• Billy legs

    Nice intelligent piece…50+ yrs of surf…my only regret is missed days of being in the water. Go fer it!

  • Rodger Eales


  • CC

    As I type this I can hear the swell off the left point break outside my window in Morocco (yes left point in Moroc). I am 48 with a metal hip. This was a good read mirroring some thoughts I have had recently, well maybe have had for ever. It’s all a balance: be it music, surf, family, life. Live for today but plan for tomorrow. Easier said than done, as most deserving things are. I will work here another year and a half before I return my house blocks from reefs I have surfed most of my life. My work, and my wonderous family, have all allowed me to keep surfing around the world. Surfing keeps me in better shape than any other activity. Keeps me calm. Keeps me happy, and this then allows me to give that much more back to my family and the world. Coverting the energy ot the sea to good deeds…So, maybe not too worthless: a gift that keeps giving. Though I still cringe like I lost winning lottery ticket every day I miss it (usually due to work: the paraodox!). Yea, ok, peace, go find some empty waves …or better, near-empty ones with smiles all around.

  • Turvyjj

    Wonderful writing. 51 years old, newly (and first) arrived daughter –Vera– right yesterday, and my closet full of wetsuits. You were fast, Lewis, just 38…

  • Tyler Vaughan

    really enjoyed this article…. I need to get in the water!

  • Andrew

    As if I’m not proud enough, this article (along with every word I’ve ever read by Mr. Samuels) makes me really fucking proud to be a surfer.Forever.

  • not a boo local

    To the mouth that roared–it’s Sloat Blvd. not Sloat St. I guess the new way for all transplants is to change the names of places and things. Doesn’t matter if it was named over 100 yrs. ago. OB hmmmm?

  • Sir Simon

    I’m 40 and been surfing since 15. You can have a full time job and still surf, just have to make time for it. I’ve been prudent with my money and am taking some serious time off next year to travel and surf.

    The whole thing is to not get too caught up in keeping up with the Joneses, and have an understanding wife. And in those moments when you don’t feel like it, push yourself to go surf anyway, you’re always the better for it.

  • drifter

    Great article. Some of the reply’s very inspirational.

  • tuna

    The sentiment that “surfing is a selfish, useless act, on par with masturbation,” is invariably true. However, drawing a comparison as simple minded as this fails to showcase the differences between either activity and television, exercising, or reading. None of these things lend to a more successful individual any more than surfing does. To real surfers, the amusement of surfing, exploring and socializing is leagues beyond that of which television can supply, yet a vast majority of our world’s civilization is constantly adrift in a zombie like state of wasted vitality while plopped in front of the tube getting fat. And is there really any more monotonous of an activity than running without going anywhere, on a treadmill for example? Or lifting large weights in order to appear more robust to the fairer sex? Yet people that exercise are regarded with admiration among society. And as for reading, aside from increasing our vocabularies and exposing us to different ideas, we are undoubtedly ignoring every adult-like responsibility while indulging in it. I’d simply rather be getting pitted.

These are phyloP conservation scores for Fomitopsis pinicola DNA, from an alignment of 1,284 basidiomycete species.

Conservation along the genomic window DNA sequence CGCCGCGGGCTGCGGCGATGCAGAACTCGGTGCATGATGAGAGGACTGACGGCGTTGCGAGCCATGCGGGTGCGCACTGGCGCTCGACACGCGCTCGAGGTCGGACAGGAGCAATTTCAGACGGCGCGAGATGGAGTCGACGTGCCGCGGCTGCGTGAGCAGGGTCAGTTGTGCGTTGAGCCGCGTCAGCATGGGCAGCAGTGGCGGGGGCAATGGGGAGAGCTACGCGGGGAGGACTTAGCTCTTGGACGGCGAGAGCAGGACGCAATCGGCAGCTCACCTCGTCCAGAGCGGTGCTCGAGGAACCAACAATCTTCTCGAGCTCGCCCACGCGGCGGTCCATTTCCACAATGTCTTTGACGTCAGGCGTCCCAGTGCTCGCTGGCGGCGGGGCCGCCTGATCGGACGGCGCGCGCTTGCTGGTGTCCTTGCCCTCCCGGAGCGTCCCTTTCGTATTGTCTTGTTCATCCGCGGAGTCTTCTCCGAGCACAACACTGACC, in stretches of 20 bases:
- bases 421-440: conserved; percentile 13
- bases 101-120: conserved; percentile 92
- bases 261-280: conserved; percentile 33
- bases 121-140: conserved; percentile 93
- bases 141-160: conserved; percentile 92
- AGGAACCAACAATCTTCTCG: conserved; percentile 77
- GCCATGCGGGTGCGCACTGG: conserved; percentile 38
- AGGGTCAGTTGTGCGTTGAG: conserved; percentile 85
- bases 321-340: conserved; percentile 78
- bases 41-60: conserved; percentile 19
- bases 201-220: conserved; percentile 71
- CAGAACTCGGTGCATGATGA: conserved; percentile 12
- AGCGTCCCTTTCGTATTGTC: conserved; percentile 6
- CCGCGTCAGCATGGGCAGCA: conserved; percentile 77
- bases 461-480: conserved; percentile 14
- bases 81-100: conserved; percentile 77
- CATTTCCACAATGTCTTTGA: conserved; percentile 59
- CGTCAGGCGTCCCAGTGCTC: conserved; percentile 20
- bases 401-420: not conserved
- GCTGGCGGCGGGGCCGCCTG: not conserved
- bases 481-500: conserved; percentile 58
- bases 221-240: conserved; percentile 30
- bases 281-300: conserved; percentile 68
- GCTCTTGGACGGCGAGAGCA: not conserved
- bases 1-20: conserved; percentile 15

Personally I find the theme of this article to be pretty far from the truth. I’m not going to get into reasons that surfing is in fact an extraordinary way to spend our time or the importance of cultivating youthful traits. Instead I’ll conclude by echoing, the time is now – let us all step away from this wasteful activity. And once all the line-ups are empty, those of us that were able to stand strong against societies judgment and that of any newly converted responsible adults, will be left ripping your favorite break without a single convoluted soul blocking our line :p

  • Drew

    I have been in and around the ocean for 30 years. As I got older my jobs, relationships and life revolved around my time in the water. Well at 32 years old I broke my neck in a car accident. I am fortunate enough to be able to walk but now have spinal fussion from C3-T1 which does not allow me to look up. I tried to surf again but as you can imagine it is pretty darn impossible to paddle and see what is infront (or to the side) of me. I am so very grateful for the all the sessions I did get over the years. Surfing helped me spirtitually, physically, and socially. Some days are tough (offshore winds & swell) but being in a chair or dead is much worse. To all that read this, ENJOY EVERY SESSION YOU GET because you never know.

  • Radsurfer

    At age 60, I have many waves behind me and many before….and i believe every well ridden, or just well, ridden and enjoyed… generates mana to the world.

  • justin

    Great article.

    Do we run to the ocean to ride the waves, or do we use our passion for waves to run from the wall and all that entails?

  • james

    great read, thanks. I’m in the new dad status too.

    ps: I don’t know about you guys, but i think about surfing every single day. When I buy a new board, i start thinking about the next one.
    Surfing is rad, i’m not giving it up, unless I have to.

  • Woody

    I am 40 and still surf as well as I did in my 20’s… maybe even a little more refined now. I have had one wife and countless girls leave me because they would not take 2nd chair to the ocean. I do not see myself quitting any time soon either.

    Oh and Drew… Excellent Advice.

  • Cesar

    Great article!!!, congrats…….
    I’m 71 and have surfed until 60. Always managed to work for living and to surf for plasure and performance. I hv two children already grown. My son is 35 and he works and surfs even better than me, travelling to far away places as Bali- Indo etc. Now, I enjoy seeing pics of my son surfing and I project my mind as if I was there. That is life, when you put love into it, you can do what you like eternally.
    The best way, is to consider life as a great wave, if you’r a good surfer you’l surf it to the end, successfully.

  • Martin Kelly

    Great story. Really well written and thought through. I’m 50yo and still obsessed more than 40 years after catching my first wave. Done plenty so far, still so much to do. And the things you see along the way…

  • Ugo

    What a great article.